When you’re the Marketing boss at Kenyatta University, hearing the institution slandered on the biggest song in the country might be a tad bit annoying – or so it appears.

Barely a day after smash hit ‘Ndovu Kuu‘ by Krispah (Ndovu Kuu) featuring Khaligraph Jones and Boutross Munene was pulled down from YouTube after it had racked over 3.5 million views, leaving fans confused, Krispah has come out to reveal the behind-the scenes intrigues he believes led to the situation.

First things first, just in case you live under a rock somewhere. One of the most quoted lyrics from Ndovu Kuu has been a bar in which Krispah talks about KU – an acronym commonly used in Kenyan parlance in reference to Kenyatta University. Although, as Krispah notes, K.U could mean anything from Kabianga University to Kukula Ugali.

On the song, he raps: “…Mtoto wangu akiitwa KU ntakataa, Hakunaga masomo KU nmekataa,
Unapeleka mtoi first year introduction, Baada ya wiki mbili ashajua reproduction…

The lyrics loosely translate to: “…If my kid is called to KU I won’t accept it, there’s no education at KU I can’t accept it, You’ll take them for First Year introduction, two weeks later they’ll already know reproduction…”

As the rapper revealed, he was contacted by one Machua Koinange, who identified himself as the Communications Director at Kenyatta University soon after the song began gaining traction online and on the airwaves.

He stated that Koinange reached out to air his concerns over what he considered the detrimental impact of Ndovu Kuu’s lyrics on the university’s image. Krispah went on to disclose that, as a form of mitigation for the bad publicity, he was asked to perform at the university’s graduation ceremony and collaborate with a group of students on a song.

The rapper’s team then sent a proposal to Koinange in which they laid out their terms – including a total fee of Ksh950,000 for the performance and feature. It was at this point that everything seemingly went south, with the university official vehemently rejecting the proposal and maintaining their stance that the institution was a victim of defamation. The rapper backed his claims with screenshots of email correspondence between him and Koinange.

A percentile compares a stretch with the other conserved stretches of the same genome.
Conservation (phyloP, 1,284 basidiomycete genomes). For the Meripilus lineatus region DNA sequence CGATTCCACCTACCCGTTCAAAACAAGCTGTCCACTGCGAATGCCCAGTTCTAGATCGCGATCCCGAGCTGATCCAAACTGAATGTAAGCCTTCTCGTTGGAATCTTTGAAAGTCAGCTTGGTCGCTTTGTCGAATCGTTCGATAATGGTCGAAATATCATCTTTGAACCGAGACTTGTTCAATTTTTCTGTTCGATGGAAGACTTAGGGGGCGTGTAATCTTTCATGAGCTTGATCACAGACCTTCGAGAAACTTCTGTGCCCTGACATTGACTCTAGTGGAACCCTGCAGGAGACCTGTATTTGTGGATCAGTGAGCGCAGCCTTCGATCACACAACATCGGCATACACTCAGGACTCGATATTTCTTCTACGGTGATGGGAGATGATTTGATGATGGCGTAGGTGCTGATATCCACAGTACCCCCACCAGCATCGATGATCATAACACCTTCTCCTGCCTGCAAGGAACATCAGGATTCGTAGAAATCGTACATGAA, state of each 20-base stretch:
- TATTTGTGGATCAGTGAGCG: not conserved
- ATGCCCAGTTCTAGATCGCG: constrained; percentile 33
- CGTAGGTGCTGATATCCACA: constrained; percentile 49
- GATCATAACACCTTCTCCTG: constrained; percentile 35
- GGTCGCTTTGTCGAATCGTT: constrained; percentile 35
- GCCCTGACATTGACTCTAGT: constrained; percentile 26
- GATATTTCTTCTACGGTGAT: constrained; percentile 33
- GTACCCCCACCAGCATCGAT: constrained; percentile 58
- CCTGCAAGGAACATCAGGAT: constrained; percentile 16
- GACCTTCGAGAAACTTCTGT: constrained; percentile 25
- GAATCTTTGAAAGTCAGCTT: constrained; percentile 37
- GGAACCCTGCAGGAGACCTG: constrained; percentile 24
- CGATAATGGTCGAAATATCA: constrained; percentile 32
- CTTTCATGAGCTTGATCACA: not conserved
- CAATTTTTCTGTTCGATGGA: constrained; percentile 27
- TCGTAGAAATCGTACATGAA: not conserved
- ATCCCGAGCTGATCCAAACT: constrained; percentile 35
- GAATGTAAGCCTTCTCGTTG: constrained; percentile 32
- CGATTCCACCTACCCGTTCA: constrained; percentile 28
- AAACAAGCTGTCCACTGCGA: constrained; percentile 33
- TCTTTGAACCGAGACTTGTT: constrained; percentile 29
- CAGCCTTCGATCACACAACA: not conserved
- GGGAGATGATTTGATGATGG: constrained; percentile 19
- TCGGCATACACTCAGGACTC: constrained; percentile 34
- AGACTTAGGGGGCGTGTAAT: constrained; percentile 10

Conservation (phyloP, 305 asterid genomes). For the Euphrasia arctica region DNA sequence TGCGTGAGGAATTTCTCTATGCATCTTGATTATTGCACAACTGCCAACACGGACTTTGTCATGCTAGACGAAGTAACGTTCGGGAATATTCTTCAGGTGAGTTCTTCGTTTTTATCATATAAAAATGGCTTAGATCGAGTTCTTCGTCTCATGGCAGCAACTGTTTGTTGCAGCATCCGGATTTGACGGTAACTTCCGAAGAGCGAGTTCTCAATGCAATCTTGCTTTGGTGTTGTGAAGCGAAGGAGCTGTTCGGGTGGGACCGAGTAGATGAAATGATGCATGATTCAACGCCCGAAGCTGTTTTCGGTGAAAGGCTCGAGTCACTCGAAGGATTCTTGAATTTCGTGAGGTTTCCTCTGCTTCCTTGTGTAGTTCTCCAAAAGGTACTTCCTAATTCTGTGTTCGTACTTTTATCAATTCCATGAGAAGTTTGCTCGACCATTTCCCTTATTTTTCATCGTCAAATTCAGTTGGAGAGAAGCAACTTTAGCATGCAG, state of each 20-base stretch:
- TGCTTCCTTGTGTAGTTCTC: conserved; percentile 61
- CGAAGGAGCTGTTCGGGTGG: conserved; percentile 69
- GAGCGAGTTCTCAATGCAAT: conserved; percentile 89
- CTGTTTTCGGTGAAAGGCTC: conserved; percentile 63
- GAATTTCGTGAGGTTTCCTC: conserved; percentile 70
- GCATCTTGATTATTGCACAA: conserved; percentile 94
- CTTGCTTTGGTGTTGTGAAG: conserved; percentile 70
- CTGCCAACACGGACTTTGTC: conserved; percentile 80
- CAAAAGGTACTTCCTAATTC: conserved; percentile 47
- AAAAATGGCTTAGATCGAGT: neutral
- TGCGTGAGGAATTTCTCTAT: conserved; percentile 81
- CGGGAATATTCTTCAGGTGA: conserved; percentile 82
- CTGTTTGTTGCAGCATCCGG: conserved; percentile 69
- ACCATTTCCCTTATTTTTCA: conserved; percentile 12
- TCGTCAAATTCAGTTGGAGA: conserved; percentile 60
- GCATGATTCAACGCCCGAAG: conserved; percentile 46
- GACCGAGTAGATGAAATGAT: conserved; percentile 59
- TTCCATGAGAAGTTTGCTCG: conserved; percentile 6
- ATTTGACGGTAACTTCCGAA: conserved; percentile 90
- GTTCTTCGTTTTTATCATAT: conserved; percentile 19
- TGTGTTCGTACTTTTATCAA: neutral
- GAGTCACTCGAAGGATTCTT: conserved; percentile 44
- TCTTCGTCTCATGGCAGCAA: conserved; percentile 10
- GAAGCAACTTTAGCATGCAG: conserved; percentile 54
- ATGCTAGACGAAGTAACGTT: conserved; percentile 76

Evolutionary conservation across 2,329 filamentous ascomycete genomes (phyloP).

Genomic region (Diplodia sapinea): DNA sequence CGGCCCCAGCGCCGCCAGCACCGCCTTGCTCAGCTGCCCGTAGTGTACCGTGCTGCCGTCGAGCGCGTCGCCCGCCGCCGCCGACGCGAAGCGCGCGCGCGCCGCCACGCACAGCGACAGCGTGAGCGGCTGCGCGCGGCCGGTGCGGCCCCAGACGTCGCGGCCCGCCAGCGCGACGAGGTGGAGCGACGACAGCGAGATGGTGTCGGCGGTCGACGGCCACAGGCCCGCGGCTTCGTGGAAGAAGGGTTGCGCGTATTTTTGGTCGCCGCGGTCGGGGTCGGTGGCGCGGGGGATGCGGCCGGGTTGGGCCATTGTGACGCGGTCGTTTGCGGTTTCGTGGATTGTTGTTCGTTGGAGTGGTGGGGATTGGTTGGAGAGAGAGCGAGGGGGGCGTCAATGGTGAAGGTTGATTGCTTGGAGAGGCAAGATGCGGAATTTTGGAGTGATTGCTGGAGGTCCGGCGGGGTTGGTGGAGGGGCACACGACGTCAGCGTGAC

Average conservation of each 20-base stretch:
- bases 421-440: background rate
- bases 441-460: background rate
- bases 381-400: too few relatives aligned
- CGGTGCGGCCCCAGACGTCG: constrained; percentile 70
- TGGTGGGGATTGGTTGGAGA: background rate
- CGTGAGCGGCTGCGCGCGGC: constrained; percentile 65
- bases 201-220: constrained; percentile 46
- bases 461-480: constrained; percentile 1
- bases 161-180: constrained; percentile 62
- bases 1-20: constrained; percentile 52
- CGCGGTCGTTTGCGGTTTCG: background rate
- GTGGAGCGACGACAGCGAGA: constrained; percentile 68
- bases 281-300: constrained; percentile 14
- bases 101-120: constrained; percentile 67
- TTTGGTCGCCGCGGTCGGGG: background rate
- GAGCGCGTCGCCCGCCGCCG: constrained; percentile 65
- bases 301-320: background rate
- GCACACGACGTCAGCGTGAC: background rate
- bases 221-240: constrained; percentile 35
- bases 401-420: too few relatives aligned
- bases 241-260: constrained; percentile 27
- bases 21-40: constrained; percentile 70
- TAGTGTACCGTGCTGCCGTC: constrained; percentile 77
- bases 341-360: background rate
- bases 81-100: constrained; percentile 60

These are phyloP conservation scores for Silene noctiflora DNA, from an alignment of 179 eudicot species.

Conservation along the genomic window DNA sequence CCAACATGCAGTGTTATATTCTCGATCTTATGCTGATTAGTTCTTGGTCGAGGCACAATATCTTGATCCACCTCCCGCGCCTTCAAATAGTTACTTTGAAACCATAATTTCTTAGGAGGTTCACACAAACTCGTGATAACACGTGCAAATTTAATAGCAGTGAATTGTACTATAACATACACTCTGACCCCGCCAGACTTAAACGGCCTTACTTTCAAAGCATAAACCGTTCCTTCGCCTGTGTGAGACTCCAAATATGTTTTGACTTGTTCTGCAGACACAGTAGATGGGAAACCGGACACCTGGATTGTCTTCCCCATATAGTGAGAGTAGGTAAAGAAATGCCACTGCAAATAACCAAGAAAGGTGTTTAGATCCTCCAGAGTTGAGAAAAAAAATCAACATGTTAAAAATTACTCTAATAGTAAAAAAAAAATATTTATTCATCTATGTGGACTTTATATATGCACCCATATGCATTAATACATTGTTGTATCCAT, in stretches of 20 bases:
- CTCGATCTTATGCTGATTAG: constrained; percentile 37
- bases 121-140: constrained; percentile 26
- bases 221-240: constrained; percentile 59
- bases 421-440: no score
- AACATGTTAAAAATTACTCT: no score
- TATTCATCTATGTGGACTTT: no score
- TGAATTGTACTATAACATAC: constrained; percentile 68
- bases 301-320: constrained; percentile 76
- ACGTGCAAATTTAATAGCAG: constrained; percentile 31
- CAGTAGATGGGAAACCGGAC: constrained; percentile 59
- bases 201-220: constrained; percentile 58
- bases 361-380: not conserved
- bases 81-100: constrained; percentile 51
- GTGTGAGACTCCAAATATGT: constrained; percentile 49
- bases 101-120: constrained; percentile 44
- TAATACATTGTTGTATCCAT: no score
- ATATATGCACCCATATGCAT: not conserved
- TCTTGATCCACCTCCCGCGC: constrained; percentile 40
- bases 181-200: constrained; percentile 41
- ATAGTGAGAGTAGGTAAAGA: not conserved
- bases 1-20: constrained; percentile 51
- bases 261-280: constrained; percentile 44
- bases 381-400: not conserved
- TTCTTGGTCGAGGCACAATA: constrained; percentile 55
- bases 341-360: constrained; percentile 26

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“As I explained, your song that has been playing on the airwaves and on social media has lyrics that defame KU and states inter alia that “Hakuna Masomo KU”. As I explained, your story was a personal experience, the lyrics damage the reputation of the institution and discourage parents from sending their children here.

” In addition, you have financially benefitted from the lyrics of the song whose major take-away on social media has been that there is no education going on in KU. I reached out to you as an artist and requested that you conduct a CSR to mitigate the negative impact of the song to our reputation,” Koinange’s email read in part.

He went on to state that “it would be unfathomable” for the university to pay Krispah to help clean up the university’s image.

The rapper claims that what followed next was a copyright claim filed against the song on Youtube by an upcoming artist only known as Dexter, who in a phone conversation with Ndovu Kuu’s management is heard stating that he is an ambassador of the university.

He claimed to have filed the copyright claim because of the lyrics on KU as well as the use of his sounds, although Krispah maintains that he developed the beats and lyrics from scratch and accuses his detractors of exploiting YouTube tools to pull him down.

The stage is now set for a legal battle, after Krispah’s management informed Dexter that their lawyers would be in touch.

Meanwhile, Krispah wants Ndovu Kuu back on YouTube, asserting that artists invest in their craft and deserve respect.

Watch him explain the situation:

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